Ward: Can Rebuilt Roster Get Tennessee to a Bowl Game, Over its Win Total?
Dale Zanine-USA TODAY Sports. Pictured: Jeremy Pruitt
- First-year coach Jeremy Pruitt has made major changes to Tennessee's roster entering 2018.
- The Vols' schedule is difficult; they're projected as favorites in only three games.
- Tennessee's roster has the potential to surprise people and help the Vols reach a bowl game.
Tennessee went an embarrassing 4-8 last year, the worst single-season record in school history. It now has an active losing streak against every SEC school. New coach Jeremy Pruitt needs to change all that, and he had a clear No. 1 priority this offseason.
Pruitt took over Tennessee’s program and immediately began upgrading the Vols’ roster. He looked everywhere for help — the high school and junior-college ranks, as well as the graduate-transfer market.
The result? Tennessee’s two-deep that was released on Monday featured 11 newcomers on offense and defense.
Alabama grad transfer Brandon Kennedy is Tennessee’s starting center; JUCO transfer Dominick Wood-Anderson is the Vols’ top tight end; freshmen Alontae Taylor and Bryce Thompson are bracketed as co-starters at cornerback.
Pruitt fulfilled his goal of overhauling the roster.
“I think it’s improved our football team just because of competition,” Pruitt said Monday.
Now the question is how much it will improve Tennessee’s record.
The Vols will face a difficult schedule this season. The Action Network’s projections have Tennessee favored against only three opponents: East Tennessee State, UTEP and Charlotte.
That doesn’t exactly inspire confidence. The hope for Tennessee is that Pruitt and his coaching staff can tap into the potential of several players who have so far failed to live up to their recruiting hype.
Based on five-year recruiting ranks, Tennessee has the 12th-most talent of any team in the country. That’s a far cry from 4-8.
Tennessee’s defense is filled with former 4- and 5-star signees, including safety Nigel Warrior, who could be an All-SEC selection by season’s end.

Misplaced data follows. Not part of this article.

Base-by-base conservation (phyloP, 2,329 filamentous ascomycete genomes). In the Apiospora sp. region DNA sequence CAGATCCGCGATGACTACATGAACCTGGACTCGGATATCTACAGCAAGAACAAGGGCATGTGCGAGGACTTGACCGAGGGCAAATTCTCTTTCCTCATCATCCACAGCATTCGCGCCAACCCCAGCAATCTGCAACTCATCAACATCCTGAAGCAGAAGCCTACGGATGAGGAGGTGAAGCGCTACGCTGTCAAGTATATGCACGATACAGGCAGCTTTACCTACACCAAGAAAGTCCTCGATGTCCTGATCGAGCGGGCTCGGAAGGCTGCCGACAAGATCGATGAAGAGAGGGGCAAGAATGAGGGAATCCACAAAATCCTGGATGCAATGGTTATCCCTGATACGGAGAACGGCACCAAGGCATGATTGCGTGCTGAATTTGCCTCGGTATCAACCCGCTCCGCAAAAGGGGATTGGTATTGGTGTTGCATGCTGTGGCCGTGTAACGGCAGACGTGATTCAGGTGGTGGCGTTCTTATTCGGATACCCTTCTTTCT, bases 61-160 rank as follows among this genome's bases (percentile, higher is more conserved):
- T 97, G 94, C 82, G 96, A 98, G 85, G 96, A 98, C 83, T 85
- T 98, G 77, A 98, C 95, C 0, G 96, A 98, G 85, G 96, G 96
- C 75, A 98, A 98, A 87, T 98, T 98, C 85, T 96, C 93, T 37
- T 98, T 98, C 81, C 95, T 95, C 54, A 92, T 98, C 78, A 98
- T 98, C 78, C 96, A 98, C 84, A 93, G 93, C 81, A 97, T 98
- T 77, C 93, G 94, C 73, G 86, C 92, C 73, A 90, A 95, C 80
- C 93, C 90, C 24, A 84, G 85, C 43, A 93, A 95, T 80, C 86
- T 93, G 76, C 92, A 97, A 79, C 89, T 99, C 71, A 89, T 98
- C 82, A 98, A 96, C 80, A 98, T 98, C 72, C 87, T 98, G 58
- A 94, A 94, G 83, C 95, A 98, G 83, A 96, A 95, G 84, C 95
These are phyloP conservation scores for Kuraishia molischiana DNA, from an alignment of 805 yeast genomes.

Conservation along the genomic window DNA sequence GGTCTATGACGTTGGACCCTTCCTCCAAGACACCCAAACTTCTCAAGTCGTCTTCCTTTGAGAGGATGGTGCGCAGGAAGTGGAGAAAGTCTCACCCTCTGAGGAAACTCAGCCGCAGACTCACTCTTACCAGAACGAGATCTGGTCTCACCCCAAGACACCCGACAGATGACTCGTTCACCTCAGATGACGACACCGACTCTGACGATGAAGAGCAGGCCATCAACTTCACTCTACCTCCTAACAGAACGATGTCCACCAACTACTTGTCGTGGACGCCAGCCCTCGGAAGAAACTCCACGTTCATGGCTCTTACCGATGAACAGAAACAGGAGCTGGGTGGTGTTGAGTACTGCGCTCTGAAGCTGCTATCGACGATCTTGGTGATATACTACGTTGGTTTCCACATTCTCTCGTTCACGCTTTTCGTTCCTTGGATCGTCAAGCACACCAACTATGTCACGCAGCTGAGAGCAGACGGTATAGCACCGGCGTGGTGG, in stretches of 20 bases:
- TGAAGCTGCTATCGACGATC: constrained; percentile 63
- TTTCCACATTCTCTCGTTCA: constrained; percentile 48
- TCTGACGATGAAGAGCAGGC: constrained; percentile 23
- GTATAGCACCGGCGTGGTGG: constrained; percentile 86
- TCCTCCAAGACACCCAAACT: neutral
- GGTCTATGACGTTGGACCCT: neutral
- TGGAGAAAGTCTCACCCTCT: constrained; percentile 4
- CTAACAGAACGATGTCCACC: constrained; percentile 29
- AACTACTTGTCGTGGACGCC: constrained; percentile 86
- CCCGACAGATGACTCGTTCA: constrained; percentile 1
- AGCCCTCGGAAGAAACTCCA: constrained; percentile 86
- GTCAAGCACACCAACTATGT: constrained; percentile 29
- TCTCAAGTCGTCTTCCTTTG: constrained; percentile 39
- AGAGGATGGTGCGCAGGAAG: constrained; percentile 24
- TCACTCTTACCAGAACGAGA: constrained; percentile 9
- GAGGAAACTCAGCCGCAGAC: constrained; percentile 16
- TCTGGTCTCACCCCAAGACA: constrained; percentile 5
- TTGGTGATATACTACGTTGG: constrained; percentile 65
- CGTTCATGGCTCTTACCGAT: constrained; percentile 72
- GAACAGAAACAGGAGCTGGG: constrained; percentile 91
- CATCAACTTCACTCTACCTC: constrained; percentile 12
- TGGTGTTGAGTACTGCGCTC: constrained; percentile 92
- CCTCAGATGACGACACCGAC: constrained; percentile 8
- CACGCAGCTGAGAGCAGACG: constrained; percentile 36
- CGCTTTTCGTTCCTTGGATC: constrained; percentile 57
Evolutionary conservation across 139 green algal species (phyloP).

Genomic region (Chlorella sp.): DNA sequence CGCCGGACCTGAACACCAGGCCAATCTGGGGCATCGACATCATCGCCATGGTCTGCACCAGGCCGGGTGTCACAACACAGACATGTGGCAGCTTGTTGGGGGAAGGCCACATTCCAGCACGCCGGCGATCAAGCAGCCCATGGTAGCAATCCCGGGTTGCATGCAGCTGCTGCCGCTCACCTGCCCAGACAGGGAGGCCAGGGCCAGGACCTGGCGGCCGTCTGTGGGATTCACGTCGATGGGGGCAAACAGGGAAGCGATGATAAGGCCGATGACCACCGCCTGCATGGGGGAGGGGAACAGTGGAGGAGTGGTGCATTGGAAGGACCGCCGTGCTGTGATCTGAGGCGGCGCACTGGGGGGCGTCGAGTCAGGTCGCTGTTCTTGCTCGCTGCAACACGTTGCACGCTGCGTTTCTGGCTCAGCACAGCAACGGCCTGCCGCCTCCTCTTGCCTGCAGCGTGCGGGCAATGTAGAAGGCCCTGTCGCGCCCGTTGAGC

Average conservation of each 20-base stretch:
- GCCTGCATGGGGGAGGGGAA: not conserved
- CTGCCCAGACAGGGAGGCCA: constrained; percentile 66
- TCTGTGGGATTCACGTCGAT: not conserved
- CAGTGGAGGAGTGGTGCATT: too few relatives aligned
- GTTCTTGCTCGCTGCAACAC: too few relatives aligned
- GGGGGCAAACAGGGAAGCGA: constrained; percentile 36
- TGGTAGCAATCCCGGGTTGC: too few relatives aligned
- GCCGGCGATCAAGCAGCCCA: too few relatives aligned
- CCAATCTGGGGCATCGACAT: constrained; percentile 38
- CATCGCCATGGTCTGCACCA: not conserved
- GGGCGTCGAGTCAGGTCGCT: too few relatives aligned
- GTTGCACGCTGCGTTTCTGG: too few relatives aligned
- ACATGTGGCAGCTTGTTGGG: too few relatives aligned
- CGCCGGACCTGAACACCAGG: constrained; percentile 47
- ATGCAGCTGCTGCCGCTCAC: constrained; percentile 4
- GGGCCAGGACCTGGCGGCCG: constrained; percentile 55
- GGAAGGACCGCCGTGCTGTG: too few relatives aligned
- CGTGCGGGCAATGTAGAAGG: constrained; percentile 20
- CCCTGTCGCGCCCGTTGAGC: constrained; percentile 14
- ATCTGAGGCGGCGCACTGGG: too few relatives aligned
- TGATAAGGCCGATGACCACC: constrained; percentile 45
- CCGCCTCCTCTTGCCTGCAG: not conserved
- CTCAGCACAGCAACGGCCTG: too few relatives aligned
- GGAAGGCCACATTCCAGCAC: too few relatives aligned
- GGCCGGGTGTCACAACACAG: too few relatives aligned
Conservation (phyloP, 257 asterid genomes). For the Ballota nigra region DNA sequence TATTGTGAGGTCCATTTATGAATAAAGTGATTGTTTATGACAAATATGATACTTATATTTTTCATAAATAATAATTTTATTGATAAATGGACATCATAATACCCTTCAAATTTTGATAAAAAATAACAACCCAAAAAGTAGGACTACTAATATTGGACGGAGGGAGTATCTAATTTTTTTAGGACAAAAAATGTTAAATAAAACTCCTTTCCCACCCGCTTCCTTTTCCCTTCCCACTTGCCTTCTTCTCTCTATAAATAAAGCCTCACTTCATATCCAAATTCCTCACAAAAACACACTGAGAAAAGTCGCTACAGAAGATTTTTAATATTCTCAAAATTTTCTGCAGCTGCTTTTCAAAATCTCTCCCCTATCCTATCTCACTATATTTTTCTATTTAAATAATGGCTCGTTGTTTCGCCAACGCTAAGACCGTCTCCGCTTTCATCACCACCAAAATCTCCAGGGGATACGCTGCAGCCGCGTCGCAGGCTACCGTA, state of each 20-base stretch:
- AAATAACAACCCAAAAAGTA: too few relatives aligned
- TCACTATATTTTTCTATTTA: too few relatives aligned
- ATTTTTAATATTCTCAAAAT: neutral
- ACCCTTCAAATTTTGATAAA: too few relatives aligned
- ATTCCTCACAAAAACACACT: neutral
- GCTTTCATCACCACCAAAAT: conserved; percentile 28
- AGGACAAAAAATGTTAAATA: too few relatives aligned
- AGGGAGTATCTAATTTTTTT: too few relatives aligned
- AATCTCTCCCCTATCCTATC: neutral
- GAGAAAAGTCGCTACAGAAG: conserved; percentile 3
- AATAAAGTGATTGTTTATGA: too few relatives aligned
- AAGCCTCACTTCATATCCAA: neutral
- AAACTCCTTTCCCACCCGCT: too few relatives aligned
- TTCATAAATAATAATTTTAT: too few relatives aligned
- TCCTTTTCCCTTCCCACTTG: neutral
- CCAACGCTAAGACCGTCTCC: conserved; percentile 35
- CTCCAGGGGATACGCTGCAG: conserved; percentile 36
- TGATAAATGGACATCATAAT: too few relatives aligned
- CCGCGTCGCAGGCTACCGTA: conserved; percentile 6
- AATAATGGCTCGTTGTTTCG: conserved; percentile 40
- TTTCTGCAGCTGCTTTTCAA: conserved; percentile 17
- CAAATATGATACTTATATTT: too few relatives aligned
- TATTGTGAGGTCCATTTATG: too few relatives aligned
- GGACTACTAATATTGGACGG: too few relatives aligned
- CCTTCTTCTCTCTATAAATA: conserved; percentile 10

The Vols’ offense will likely be led by quarterback Jarrett Guarantano, the nation’s No. 1 dual-threat quarterback in the 2016 class, according to 247Sports. Guarantano has impressed Tennessee’s coaches since they started working with him in the spring.
It’s unreasonable to expect every player on Tennessee’s roster to blossom just because a new coaching staff is on campus, but what if a good number of them do?
Injuries have played a major role in Tennessee’s underachievement the last two seasons. If the Vols stay relatively healthy, the coaching staff believes it has enough talent to work with.
Tennessee’s goal for 2018 is modest: get to a bowl game and try to build for the future. That’s a fair objective considering the Vols’ win total of 5.5 (-125).
Tennessee has two home games — Florida on Sept. 22 and Missouri on Nov. 17 — that will be key toward getting to a bowl game. If Tennessee can split those two and beat Kentucky and Vanderbilt, the Vols should reach six wins.
Pruitt knows he’s taking on a difficult job, and just like the players, he and his staff have a lot to prove.
Pruitt has never been a head coach; offensive coordinator Tyson Helton is the lone play-caller for the first time in his career; inside linebackers coach Kevin Sherrer has added co-defensive coordinator to his duties.
It helps that Pruitt has gained his players’ trust. While Pruitt has never been a head coach, his five national championships as an assistant have helped grab everyone’s attention.
Pruitt has high expectations for himself at Tennessee. He wants to win a national championship with the Vols just like he did at Alabama and Florida State.
For now, it’s about trying to reach the postseason. Bet on Pruitt to get that done in Year 1.